• Keep purpose in mind (your purpose and conference purpose)
  • Consider audience (technical background, etc.)
  • Think "press conference" —max 2 minutes/2 pages of info
  • Some content can be omitted to be included later in your published paper (e.g. extensive lit reviews or bibliography, complex tables)
  • Emphasize most important results, rather than showing all results


  • Sell your content
  • Keep material simple
  • Be selective in what you present
  • You want passers-by (who are also eating breakfast, drinking coffee, and talking) to get something from your poster in 30 seconds
  • Use logical order (people are used to reading in columns (top to bottom) from left to right, or in rows (left to right) from top to bottom
  • Label sections to help guide, e.g. use research journal manuscript sections or some derivation thereof as appropriate to your content
  • In addition to title, authors, affiliation, and usually acknowledgements, you should include "what, why, how, results, so what?"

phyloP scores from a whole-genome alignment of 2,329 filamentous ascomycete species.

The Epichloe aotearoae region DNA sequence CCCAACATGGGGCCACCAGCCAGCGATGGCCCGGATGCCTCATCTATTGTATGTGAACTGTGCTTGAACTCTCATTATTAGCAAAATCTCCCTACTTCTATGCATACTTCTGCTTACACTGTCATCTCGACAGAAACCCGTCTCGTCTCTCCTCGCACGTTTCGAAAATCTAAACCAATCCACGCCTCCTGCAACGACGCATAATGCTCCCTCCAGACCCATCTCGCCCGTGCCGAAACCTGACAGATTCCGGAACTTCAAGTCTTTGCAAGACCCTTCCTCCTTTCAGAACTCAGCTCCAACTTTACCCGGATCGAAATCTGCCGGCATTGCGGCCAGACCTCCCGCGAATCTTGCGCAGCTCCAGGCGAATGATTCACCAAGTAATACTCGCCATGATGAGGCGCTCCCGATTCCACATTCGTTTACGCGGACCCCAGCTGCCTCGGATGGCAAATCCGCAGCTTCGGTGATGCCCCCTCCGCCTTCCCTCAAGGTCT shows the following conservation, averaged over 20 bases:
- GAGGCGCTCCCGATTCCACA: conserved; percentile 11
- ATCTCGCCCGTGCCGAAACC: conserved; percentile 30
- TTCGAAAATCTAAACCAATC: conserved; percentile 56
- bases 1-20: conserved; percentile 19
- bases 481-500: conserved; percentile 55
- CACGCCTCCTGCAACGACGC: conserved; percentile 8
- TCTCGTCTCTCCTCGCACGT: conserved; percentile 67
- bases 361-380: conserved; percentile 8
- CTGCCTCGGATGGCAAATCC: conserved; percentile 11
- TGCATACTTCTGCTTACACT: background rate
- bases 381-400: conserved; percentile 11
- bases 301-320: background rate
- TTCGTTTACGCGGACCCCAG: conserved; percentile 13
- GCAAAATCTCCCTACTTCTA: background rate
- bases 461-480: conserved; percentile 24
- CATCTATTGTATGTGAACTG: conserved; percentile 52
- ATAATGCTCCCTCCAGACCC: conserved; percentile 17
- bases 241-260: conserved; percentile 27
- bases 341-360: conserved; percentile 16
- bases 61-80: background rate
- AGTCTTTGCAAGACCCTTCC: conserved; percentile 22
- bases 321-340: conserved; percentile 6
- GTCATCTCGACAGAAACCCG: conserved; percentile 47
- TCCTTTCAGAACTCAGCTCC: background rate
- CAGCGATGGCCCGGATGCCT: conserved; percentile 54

• For example, use one or more relevant headings from each category:
      • What: objectives, purpose, hypotheses
      • Why: background, theory, context
      • How: methods, design, sample, data, measures, analyses


  • High contrast (e.g. dark text and light background)
  • Beware of large blocks of bright colors
  • Beware of dark or patterned backgrounds
  • Gradient backgrounds sometimes don't print well
  • Use color to emphasize/differentiate/add interest (not just because they're there)


  • Large enough to see from at least 5-8 feet, e.g. 14 (if printed at 200%) for text, larger for section headings and even larger for title (to be seen from 15-20 feet)
  • Simple font (e.g. Arial)
  • Italic and bold work better for emphasis than underlining
  • Keep to one (or very few) font types
  • Minimize use of all caps


  • Should be understandable, readable, relevant
  • Follow basic guidelines for statistical graphics
  • Beware of clipart (use when it clarifies, illustrates)
  • Use appropriate resolution for images/photos
  • Minimize use of multitudes of numbers—use graphs whenever possible
  • Jpg files are usually more efficient than other types for images
  • Images and objects should be inserted, not copy/paste

NIH Funding Acknowledgment: Important - All publications resulting from the utilization of SC CTSI resources are required to credit the SC CTSI grant by including the NIH funding acknowledgment and must comply with the NIH Public Access Policy.